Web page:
Tripartite collaboration between project enabler/integrator, machine tool supplier and toolholding specialist is continually pushing the boundaries of high-performance machining and increasingly reducing machining lead times and production costs for a major aerospace company.

The ongoing work between the project lead – the University of Sheffield Advanced Manufacturing Research Centre (AMRC) – and machine tool specialist Starrag UK, plus the tooling expertise of Nikken Kosakusho on a variety of aluminium and titanium aerostructure workpieces is cutting piece part costs through the creation of improved machining routines.

“Although not directly targeted by the projects, in some cases reductions in cycle times are one rewarding by-product of the work – in some cases of more than 50% compared with ‘conventional’ machining processes,” says Starrag UK’s director for sales and applications, Lee Scott.

Tom McCready, engineering and operations manager at the AMRC’s Machining Group, adds: “By setting new benchmarks in the way in which we use the full capabilities of the machine and tooling packages, we are consistently gaining new ground in the way parts are being machined. And because some of these projects involve ‘live’ production workpieces, the gains achieved at being more effective and efficient in machining are already being transferred into the manufacturing processes.”

The AMRC houses an array of state-of-the-art manufacturing equipment to enable partner companies and project sponsors to develop and trial new technologies and processes. It works closely with customers and project sponsors to select the ideal machines and manufacturing technologies required to fulfil each project’s individual demands.

Initiated by the AMRC’s Machining Group with two of its Tier 2 partners – Starrag UK and tooling integrator, Nikken – Starrag’s Heckert X40 horizontal machining centre has been moved a few hundred yards from its initial AMRC Factory of the Future base on Sheffield’s Advanced Manufacturing Park to Nikken’s Innovation Centre, Europe. Engineers from the AMRC team are continually working with Nikken and Starrag to utilise the impressive capabilities of the five-axis machine and its tooling packages.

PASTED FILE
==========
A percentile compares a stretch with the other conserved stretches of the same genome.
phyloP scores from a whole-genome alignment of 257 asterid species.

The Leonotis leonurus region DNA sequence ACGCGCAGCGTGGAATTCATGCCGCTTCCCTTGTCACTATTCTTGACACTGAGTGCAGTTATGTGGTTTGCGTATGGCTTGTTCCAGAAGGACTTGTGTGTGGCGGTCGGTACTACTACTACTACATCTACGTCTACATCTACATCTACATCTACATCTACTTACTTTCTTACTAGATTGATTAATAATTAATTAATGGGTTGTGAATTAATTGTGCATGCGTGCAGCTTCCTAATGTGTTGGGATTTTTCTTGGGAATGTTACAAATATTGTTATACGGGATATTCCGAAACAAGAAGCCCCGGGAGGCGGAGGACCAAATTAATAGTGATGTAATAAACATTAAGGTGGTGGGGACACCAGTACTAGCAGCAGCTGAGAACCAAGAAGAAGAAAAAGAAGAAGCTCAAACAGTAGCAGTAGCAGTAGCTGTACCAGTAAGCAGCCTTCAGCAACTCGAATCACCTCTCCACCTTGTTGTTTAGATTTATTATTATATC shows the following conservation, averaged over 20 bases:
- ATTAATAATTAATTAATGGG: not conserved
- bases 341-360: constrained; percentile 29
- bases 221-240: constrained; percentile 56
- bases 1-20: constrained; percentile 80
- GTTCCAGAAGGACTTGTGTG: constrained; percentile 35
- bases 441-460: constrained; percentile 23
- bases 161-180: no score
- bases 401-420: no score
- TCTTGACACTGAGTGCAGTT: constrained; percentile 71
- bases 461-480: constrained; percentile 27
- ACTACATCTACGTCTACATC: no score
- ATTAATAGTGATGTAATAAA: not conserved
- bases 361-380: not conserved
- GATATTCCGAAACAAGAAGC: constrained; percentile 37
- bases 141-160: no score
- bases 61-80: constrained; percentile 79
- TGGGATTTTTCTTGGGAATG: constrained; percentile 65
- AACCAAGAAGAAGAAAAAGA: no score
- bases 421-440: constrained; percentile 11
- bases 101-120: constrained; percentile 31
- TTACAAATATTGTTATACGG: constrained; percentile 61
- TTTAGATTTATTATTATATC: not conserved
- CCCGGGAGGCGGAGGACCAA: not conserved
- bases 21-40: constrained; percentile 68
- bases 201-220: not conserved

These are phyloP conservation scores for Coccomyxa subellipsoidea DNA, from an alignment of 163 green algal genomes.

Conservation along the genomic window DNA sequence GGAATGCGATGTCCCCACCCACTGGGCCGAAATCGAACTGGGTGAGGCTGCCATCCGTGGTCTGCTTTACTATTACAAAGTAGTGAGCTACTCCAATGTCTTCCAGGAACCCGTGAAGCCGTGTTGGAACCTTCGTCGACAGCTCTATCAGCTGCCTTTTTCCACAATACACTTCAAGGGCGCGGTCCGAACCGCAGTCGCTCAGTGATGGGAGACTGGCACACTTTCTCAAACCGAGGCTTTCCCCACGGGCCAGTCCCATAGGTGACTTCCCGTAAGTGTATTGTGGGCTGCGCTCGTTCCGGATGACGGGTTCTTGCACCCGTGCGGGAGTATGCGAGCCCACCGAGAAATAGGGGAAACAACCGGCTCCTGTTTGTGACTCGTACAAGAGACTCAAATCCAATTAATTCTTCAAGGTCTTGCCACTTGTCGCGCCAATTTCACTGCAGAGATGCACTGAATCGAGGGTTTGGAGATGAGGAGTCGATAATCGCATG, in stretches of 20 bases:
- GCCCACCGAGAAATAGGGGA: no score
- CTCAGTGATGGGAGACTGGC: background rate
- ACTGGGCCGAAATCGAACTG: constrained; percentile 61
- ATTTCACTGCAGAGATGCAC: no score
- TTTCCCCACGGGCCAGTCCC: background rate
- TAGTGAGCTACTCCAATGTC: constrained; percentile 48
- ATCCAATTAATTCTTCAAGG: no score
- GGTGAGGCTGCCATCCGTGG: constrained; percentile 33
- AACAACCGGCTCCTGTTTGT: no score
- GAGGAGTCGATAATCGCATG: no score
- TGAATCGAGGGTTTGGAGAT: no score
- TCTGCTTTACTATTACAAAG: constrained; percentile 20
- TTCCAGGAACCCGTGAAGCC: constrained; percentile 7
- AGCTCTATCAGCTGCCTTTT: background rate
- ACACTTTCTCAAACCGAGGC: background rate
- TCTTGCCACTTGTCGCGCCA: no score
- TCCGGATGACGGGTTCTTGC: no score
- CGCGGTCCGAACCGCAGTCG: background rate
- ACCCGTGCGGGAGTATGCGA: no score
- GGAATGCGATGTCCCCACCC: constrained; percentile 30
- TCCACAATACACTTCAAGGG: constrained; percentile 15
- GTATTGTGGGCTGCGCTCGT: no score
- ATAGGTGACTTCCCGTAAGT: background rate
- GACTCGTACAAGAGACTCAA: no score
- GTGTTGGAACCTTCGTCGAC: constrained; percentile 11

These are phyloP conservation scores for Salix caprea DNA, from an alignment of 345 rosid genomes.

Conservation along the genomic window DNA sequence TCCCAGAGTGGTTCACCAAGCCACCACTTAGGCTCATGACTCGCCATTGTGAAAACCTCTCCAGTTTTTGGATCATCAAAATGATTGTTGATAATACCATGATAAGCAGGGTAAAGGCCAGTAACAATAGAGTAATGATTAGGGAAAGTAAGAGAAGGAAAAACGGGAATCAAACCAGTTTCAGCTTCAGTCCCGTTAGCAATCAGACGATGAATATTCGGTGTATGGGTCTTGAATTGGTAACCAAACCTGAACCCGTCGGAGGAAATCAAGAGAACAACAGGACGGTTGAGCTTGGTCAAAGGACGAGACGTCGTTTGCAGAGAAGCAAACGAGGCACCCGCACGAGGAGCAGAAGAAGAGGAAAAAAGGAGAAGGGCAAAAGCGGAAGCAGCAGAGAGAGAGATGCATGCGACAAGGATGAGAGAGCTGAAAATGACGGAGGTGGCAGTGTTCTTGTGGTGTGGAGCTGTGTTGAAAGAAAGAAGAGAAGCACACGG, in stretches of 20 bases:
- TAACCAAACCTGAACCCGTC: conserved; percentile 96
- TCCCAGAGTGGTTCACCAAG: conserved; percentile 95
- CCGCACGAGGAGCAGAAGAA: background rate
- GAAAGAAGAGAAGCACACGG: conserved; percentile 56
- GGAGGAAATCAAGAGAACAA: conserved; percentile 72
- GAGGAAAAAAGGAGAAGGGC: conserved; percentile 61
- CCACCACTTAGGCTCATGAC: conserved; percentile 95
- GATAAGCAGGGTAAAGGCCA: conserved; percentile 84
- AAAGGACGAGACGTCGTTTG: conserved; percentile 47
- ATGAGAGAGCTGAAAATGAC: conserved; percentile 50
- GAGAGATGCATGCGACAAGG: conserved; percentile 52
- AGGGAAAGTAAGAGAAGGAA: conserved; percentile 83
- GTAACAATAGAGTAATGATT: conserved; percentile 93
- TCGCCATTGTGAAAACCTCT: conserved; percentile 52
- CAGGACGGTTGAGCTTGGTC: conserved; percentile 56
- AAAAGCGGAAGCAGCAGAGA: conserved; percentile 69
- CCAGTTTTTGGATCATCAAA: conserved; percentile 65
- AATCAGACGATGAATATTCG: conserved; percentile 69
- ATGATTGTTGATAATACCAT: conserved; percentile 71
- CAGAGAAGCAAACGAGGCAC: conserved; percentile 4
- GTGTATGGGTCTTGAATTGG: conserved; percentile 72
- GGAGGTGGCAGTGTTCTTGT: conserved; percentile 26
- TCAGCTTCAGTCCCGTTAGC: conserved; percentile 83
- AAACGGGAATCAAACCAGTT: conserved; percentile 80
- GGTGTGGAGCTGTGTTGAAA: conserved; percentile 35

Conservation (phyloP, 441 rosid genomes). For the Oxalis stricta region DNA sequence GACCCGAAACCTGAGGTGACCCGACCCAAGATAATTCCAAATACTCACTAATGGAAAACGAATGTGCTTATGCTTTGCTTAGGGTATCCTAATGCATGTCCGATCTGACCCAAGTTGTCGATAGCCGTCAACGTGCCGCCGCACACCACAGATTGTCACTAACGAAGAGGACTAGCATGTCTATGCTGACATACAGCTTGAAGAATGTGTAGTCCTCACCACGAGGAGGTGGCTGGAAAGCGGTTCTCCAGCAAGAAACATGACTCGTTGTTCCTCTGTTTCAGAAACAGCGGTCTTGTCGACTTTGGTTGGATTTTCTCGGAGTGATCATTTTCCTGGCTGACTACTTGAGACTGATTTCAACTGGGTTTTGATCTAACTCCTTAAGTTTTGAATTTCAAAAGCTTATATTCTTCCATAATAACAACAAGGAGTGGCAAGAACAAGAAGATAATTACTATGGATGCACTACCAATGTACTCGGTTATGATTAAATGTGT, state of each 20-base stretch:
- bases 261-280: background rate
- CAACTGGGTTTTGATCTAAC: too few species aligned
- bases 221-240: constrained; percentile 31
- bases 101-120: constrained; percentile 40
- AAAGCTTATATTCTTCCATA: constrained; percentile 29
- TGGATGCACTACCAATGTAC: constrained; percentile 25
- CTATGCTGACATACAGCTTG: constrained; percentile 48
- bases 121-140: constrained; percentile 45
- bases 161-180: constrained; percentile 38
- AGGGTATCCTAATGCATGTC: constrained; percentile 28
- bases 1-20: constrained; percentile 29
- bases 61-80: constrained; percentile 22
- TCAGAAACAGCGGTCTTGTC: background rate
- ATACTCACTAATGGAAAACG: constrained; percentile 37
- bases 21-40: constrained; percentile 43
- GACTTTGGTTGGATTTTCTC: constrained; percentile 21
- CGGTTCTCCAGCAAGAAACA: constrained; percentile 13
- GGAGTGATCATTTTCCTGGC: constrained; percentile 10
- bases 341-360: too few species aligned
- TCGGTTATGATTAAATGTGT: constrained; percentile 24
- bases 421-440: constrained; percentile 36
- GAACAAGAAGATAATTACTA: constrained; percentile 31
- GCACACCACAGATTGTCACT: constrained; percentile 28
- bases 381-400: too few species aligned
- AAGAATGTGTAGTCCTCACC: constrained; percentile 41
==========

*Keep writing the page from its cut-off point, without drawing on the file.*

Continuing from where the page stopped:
The Heckert X40’s high-performance features include impressive rigidity and damping, based on established and renowned build principles, complemented by rapid traverse rates of 80 m/min and a 20,000 revs/min spindle that offers torque values up to 350 Nm.

Among Nikken’s world-class toolholding solutions is the Slim Chuck, a high-accuracy collet chuck that boasts minimal runout – three microns at four times diameter – leading to higher component precision and improved tool life. Also, its maximum gripping torque of more than double that of traditional ER alternatives not only complements the Heckert X40’s rigidity/stability to permit more aggressive machining parameters but also improves process security and therefore leads to reduced scrap.

The workpieces – of titanium and aluminium – all fit within the machining envelope of 700 mm by 750 mm by 750 mm (X, Y and Z axes).

Adds Mr McCready: “With all three partners collaborating closely, we have so far collectively achieved some incredibly successful results by pushing the limits of the machine and the tooling for increased metal removal, without jeopardising quality, on these workpieces.

“Importantly, we closely monitor and record the resulting performance data in real time relative to NC code line via digital enabling/connectivity through a Siemens Edge device – the machine incorporates Starrag’s human-machine interface (HMI) for easier, intuitive programming and operation – including factors like machining forces and spindle temperatures.

“We interpret this data and, if necessary, adjust the processes to suit and ultimately arrive at an improved NC code to achieve consistently repeatable process improvements by setting new machining benchmarks.”

Starrag’s Lee Scott, comments: “This is another example of the success of Starrag’s long-term relationship with AMRC and Nikken, and in this case it highlights how an affordable machine – one that combines all the best attributes of its predecessors but in a compact footprint and at a cost-effective price – can produce real time savings and cost benefits on a variety of workpieces for companies of every size.”

Nikken’s deputy managing director, Nathan Ray, adds: “Time and again these projects are providing lessons in the rewards of marrying a high-performance machine with world-class tooling, with the set-up being operated by forward-thinking engineers to fulfil the true potential of ‘no compromise’ machining.”

Since 2003 Starrag has progressively installed eight machines at the AMRC and at sister centre, the Nuclear AMRC, as part of its AMRC membership.

Manufacturing Update